RARE Green Comet seen in Abu Dhabi; You can still watch it; it will come after 50000 years | Tech News

RARE Green Comet seen in Abu Dhabi; You can still watch it; it will come after 50000 years

The rare, once in 50000 years, green comet has reached its closest point to the Sun and it was just snapped in Abu Dhabi. You can catch a glimpse of it. Know when and how.

| Updated on: Jan 16 2023, 14:22 IST
Where do comets come from?
1/6 Most comets come from the Kuiper belt, a region beyond the orbit of Neptune comets from this neighborhood usually take 200 years or less to make one orbit around the sun. These are called short-period comets. (NASA)
2/6 Comets also come from their other hangout Oort cloud, a far-far-distant cloud, sending some flying into the inner solar system. (Pixabay)
3/6 When they are at home in the Oort cloud or Kuiper belt comets are just dull, dark chunks of ice, dust, and rock. In this state, they may not be much different from asteroids. (NASA/MSFC/Aaron Kingery)
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4/6 Sometimes the gravitational pull of a planet can disturb comets in the Kuiper Belt and fly one headlong toward the sun. Notably, Jupiter's strong gravity can turn a long-period comet into a short-period one. (NASA)
5/6 The Sun's gravitational pull takes over, shaping the comet's path into an elliptical orbit. The comet travels faster and faster as it nears the sun swings and goes around close to the backside, then heads back to more or less where it came from. (Pixabay)
image caption
6/6 What makes comets look fuzzy and have tails? As comets get closer to the sun and begin to warm up, some of their materials start to boil off. This material forms a cloud around the nucleus. The cloud is called the coma and may stretch over hundreds of thousands of miles across. (NASA)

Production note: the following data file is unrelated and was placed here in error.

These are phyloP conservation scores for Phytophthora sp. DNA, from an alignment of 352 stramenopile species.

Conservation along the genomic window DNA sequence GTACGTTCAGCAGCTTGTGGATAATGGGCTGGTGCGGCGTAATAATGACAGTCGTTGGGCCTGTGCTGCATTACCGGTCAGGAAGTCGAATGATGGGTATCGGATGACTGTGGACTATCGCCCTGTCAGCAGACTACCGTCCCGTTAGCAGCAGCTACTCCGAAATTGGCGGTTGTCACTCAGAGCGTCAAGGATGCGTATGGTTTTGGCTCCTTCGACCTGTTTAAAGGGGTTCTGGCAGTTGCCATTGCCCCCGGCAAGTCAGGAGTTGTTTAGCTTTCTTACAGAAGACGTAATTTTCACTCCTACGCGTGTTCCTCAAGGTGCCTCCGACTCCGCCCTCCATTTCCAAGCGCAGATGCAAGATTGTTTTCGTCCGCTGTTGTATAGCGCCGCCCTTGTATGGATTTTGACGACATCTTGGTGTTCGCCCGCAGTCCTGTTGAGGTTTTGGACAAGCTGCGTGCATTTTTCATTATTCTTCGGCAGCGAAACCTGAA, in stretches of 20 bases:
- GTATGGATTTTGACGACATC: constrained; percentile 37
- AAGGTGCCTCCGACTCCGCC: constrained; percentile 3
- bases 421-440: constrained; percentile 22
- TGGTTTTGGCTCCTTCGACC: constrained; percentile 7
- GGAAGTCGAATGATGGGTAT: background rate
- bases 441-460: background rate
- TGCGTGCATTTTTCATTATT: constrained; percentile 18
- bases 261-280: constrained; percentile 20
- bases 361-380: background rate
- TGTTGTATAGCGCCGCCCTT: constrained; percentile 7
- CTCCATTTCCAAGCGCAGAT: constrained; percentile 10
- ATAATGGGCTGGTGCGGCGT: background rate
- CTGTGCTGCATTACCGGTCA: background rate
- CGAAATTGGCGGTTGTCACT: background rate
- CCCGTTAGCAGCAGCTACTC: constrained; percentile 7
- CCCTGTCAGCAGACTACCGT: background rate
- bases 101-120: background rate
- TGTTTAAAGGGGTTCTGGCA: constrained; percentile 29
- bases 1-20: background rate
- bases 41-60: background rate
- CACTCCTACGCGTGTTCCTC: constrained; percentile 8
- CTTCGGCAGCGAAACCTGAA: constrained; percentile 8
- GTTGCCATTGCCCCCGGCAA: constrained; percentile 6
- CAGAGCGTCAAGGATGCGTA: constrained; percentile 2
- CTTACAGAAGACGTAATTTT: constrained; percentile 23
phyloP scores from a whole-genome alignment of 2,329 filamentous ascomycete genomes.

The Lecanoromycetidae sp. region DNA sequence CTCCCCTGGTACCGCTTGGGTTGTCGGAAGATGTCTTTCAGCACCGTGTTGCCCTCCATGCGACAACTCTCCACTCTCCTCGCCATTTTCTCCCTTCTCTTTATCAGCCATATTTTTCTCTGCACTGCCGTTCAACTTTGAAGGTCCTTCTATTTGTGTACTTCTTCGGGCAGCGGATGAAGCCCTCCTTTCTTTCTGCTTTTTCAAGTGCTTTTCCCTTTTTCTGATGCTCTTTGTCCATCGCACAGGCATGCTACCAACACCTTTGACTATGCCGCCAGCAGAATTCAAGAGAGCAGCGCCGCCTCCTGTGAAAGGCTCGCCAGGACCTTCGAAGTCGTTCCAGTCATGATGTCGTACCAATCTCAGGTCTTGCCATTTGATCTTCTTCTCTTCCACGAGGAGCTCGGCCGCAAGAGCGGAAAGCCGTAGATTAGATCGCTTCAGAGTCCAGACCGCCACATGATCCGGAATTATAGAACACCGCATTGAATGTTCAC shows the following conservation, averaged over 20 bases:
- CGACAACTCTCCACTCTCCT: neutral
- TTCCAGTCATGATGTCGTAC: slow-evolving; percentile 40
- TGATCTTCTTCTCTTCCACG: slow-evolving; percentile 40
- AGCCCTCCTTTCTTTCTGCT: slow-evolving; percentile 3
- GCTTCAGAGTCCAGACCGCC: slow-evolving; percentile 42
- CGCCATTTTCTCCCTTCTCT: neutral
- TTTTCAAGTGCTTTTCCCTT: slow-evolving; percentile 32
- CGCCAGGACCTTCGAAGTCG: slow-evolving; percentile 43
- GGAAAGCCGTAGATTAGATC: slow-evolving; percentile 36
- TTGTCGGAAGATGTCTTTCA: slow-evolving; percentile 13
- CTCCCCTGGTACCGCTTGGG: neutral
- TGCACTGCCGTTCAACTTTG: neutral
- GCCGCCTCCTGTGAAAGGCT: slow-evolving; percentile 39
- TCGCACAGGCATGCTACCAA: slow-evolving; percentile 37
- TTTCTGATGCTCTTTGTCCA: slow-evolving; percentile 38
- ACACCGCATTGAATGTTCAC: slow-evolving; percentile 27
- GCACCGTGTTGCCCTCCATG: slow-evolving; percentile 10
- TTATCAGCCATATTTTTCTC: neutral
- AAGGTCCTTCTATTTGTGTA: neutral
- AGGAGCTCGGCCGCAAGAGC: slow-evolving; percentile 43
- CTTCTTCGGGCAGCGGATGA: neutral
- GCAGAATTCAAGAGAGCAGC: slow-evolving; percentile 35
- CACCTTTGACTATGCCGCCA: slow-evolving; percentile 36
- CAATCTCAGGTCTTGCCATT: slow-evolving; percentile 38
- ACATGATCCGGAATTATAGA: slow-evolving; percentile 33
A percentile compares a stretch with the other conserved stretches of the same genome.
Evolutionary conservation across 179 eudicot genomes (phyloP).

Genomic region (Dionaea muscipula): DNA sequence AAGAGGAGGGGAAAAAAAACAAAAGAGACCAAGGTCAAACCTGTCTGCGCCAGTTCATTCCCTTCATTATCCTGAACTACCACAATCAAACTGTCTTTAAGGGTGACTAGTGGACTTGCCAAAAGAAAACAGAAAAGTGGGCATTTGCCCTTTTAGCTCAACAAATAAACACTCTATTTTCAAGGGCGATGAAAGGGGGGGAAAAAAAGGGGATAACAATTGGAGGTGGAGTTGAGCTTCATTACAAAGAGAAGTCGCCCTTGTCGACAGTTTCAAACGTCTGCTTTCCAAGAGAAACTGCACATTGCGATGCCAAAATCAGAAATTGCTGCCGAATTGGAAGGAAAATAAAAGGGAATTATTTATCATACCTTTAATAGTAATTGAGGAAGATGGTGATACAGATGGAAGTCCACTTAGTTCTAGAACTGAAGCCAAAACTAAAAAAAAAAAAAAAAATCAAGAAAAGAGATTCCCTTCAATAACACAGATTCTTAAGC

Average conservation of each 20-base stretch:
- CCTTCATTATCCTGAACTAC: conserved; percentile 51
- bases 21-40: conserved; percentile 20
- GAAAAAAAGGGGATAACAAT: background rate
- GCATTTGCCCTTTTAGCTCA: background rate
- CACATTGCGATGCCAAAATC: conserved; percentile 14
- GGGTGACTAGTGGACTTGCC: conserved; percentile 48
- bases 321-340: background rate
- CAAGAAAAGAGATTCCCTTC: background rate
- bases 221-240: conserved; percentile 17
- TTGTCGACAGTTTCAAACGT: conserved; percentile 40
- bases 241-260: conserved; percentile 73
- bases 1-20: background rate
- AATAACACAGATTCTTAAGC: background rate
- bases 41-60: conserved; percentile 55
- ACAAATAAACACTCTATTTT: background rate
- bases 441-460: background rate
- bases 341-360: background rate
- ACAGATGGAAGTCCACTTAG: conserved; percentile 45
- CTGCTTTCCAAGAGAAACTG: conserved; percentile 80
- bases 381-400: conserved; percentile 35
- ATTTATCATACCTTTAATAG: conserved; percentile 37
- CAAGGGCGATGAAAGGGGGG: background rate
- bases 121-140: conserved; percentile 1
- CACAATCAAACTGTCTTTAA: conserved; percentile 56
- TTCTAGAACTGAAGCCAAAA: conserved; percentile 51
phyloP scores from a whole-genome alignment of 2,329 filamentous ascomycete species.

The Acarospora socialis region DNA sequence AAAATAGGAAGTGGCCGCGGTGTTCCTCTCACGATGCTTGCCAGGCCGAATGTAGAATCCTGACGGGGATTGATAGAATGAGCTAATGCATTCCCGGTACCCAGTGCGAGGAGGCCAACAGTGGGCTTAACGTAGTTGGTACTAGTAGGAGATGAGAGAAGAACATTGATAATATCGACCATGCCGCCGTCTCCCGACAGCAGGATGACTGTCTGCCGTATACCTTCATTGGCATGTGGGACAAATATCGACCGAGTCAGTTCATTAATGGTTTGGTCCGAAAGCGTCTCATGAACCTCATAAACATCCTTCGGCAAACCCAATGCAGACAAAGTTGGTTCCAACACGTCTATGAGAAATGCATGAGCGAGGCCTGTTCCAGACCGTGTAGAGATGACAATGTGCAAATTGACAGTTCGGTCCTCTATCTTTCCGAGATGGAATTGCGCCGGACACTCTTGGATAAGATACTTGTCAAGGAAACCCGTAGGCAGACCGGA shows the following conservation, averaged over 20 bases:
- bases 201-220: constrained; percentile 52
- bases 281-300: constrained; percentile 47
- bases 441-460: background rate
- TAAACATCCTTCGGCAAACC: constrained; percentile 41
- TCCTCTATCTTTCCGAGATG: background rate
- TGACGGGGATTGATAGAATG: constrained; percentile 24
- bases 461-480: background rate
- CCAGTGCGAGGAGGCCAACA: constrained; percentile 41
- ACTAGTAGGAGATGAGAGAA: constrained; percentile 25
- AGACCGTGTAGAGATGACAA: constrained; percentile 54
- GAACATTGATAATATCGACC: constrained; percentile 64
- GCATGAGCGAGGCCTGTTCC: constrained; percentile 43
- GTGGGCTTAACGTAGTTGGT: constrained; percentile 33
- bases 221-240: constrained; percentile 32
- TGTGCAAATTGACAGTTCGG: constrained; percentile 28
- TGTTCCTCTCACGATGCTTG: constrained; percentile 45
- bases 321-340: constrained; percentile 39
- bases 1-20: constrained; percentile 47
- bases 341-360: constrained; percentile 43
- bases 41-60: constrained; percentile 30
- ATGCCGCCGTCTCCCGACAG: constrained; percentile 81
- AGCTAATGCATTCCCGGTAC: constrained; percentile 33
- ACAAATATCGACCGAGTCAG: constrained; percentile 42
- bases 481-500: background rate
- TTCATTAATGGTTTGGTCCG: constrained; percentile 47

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Know how to catch the rare green Comet in the sky. It will come back after 50000 years, if ever. (NASA)

An extremely rare green comet, which has made a once-in-50000-year appearance from space was spotted in Abu Dhabi on January 14. The International Astronomy Centre (IAC) tweeted this message while sharing the video, "A video of the movement of comet C2022 E3 (ZTF) from the UAE sky at dawn today, Saturday, January 14, 2023 CE, from 05:01 to 05:36 UAE time." The rare comet was seen at magnitude 6.5 with a dust tail, while its ionic tail was seen opposite the Sun at 307 degrees. This comet is has appeared for the first time in 50000 years! That means this is the last opportunity for anyone to take a look at this comet as astronomers believe it may never come back again.

Don't fret! If you think you missed this golden opportunity to catch the glimpse of this once-in-a-lifetime event, then you still have a chance! Comet 2022 E3 (ZTF) can be best seen when gets to the closest point to Earth. It will do that soon. Know all details here, when, and how to watch this rare comet in the sky.

When to watch the Comet 2022 E3 (ZTF)

NASA says that the comet is on a voyage through the inner Solar System and was at perihelion, its closest to the Sun, on January 12. However, it was spotted on January 14 for a split second by an astronomy centre in Abu Dhabi. Perigee, which is closest to our Earth, will be on February 1. The brightness of comets is notoriously unpredictable, but by then C/2022 E3 (ZTF) could become visible to the eye in dark night skies. All you need to be in an area with relatively low light pollution and clear sky.

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How to watch the Comet 2022 E3 online

You can also catch this rare comet live! The Virtual Telescope Project, an online telescope webcast platform hosted a free livestream of the comet on January 14. It will show this comet live, online again on the day of its close approach to the Earth. You can watch the livestream directly on the website or on the YouTube channel.

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First Published Date: 16 Jan, 14:21 IST